Over the last couple of years, there's been a rise in the number of thefts from the elderly by the very people paid to look after them.
Just last month, for example, care worker Donna White was jailed for ten months for stealing thousands of pounds from 84-year-old Diana Bramall.
In one heart-breaking case, an elderly couple were forced into different care homes after a thieving car worker cleared out their bank account, making it impossible for them to carry on living at home.
Earlier this year, freedom of information requests revealed that more than five thefts a day are taking place at care homes across the UK, with elderly residents being robbed of more than £2.7 million in money, jewellery and treasured possessions in the last three and a half years.
In many cases, the thief gets off lightly. This summer, for example, Lorraine Cenci was ordered only to carry out 80 hours unpaid work after stealing from a 92-year-old woman.
Even worse, when Lisa McIntyre was found to have stolen £20,000 from her elderly clients' bank accounts to pay for a trip to America, she was handed a suspended sentence, and ordered to pay back just £1.
So what can you do if you suspect that an elderly relative is being stolen from?
Increasingly, concerned families are turning to CCTV to catch thieving carers in the act. Cameras disguised as air fresheners, alarm clocks and even smoke detectors are available for under £100.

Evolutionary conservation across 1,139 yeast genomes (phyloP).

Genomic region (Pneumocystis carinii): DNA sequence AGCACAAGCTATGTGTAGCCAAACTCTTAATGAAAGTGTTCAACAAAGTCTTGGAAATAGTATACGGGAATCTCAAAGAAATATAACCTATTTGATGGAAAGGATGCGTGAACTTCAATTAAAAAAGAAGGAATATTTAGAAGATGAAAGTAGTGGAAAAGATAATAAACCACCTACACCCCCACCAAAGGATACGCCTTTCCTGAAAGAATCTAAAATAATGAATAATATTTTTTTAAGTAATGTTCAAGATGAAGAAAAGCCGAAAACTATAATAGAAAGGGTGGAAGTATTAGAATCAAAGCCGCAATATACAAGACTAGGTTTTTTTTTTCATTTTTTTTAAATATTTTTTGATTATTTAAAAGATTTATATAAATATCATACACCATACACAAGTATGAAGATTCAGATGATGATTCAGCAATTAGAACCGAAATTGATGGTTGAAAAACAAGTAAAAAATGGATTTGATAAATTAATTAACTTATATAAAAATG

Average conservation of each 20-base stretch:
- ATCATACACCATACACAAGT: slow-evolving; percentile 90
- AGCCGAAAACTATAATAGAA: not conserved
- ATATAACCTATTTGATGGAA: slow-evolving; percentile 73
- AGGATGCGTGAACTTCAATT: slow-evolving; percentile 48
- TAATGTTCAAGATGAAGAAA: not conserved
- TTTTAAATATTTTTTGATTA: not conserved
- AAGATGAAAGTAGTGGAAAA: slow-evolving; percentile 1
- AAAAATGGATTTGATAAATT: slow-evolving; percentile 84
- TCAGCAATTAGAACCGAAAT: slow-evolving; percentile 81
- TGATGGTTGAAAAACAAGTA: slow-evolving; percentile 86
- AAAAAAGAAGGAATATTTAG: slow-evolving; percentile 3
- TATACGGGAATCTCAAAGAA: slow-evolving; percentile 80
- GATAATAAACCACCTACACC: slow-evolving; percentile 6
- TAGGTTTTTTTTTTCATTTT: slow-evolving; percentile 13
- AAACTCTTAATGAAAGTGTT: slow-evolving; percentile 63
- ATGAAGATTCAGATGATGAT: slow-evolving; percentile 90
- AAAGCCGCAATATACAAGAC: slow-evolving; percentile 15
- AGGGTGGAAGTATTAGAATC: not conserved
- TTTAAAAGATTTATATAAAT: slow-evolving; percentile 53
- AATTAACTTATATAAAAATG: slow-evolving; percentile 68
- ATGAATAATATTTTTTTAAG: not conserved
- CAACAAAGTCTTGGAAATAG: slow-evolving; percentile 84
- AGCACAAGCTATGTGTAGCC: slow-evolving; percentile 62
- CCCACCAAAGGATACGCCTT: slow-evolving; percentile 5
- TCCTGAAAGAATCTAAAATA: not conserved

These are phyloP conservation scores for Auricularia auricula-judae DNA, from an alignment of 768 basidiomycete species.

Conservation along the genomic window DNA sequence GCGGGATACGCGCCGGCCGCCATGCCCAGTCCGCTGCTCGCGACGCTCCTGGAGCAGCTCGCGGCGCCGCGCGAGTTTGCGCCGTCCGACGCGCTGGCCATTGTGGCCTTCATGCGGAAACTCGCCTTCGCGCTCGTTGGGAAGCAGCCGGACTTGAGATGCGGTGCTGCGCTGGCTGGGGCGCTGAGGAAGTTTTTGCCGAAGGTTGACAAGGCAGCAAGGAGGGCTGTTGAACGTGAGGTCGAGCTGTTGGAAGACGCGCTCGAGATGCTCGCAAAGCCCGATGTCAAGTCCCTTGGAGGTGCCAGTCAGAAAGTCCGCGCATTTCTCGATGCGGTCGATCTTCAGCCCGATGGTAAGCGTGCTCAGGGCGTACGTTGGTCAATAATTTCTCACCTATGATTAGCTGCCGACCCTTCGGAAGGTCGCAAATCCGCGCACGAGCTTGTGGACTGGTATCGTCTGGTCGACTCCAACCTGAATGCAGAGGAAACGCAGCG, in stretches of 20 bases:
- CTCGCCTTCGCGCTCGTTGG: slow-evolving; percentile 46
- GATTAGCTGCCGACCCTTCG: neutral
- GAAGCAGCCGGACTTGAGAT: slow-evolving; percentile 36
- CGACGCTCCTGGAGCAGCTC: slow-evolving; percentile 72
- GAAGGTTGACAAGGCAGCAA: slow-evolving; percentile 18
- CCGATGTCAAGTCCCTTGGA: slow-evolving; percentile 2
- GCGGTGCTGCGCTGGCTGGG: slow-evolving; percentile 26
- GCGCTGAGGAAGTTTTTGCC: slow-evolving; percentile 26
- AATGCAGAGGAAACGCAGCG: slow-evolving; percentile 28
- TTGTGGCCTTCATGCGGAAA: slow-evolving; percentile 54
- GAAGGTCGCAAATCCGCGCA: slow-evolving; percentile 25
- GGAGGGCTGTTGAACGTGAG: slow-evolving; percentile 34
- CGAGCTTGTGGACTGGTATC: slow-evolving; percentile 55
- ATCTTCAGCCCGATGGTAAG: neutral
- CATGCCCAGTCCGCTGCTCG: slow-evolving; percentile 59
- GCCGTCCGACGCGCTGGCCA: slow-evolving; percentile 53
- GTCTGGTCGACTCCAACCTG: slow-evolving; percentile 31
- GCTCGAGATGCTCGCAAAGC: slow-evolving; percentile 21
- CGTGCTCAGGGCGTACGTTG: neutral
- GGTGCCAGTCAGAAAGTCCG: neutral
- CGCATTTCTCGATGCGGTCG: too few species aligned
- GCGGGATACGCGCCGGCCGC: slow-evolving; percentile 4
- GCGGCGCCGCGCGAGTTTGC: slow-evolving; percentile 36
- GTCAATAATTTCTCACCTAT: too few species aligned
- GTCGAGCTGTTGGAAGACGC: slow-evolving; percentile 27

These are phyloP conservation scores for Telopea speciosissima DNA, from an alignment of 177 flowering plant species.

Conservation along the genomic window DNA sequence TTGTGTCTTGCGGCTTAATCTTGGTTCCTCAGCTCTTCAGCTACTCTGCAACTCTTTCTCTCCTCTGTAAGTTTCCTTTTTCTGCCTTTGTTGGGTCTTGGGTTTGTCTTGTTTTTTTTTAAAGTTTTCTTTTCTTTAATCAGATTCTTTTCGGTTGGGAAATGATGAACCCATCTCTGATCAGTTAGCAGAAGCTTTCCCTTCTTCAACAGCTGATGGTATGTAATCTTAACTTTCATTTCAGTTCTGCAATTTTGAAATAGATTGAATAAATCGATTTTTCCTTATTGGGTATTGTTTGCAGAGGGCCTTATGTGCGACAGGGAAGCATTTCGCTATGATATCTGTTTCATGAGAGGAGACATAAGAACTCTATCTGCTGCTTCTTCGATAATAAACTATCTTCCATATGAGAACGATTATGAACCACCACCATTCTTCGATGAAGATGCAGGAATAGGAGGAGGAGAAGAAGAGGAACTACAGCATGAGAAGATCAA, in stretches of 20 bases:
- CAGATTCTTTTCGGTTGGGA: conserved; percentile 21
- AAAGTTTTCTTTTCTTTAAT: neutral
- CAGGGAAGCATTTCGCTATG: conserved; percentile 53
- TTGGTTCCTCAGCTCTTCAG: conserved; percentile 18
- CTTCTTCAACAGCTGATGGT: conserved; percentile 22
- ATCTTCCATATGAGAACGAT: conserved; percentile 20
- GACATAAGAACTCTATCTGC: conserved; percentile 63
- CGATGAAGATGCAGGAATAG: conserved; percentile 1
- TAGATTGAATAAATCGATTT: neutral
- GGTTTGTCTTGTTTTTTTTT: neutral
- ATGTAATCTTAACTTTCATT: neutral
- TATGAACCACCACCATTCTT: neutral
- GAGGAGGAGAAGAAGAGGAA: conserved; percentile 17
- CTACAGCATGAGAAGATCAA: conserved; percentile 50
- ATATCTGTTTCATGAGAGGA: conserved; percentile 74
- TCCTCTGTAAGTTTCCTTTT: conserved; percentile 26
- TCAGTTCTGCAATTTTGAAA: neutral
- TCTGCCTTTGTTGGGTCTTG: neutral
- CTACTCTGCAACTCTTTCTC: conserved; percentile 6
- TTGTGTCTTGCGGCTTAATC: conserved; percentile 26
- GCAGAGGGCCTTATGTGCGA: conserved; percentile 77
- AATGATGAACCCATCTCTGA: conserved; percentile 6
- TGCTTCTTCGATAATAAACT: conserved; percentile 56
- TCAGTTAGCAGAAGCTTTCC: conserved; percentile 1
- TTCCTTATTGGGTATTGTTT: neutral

Last year, the Care Quality Commission published guidelines on the use of CCTV to monitor the care of the elderly; the main requirement is to get the person's consent.
"Cameras have helped to expose terrible cruelty and neglectful care and I welcome this new advice," commented care and support minister Norman Lamb.
"Decisions about using surveillance are extremely difficult - there is always a balance to be struck between protecting people and respecting their right to privacy – but this information will help families to the make the right choice for them."
Of course, it's worth noting that the vast majority of carers are decent, dedicated people doing a difficult and badly-paid job. But if you do believe that an elderly person is being stolen from, then your first port of call should be the police.
You should also contact social services, asking for the adult protection or safeguarding co-ordinator, to report your concerns.
"We all want people using health and social care services to receive safe, effective, high quality and compassionate care," says Andrea Sutcliffe, chief inspector of adult social care at the Care Quality Commission.
"It is what everyone has a right to expect."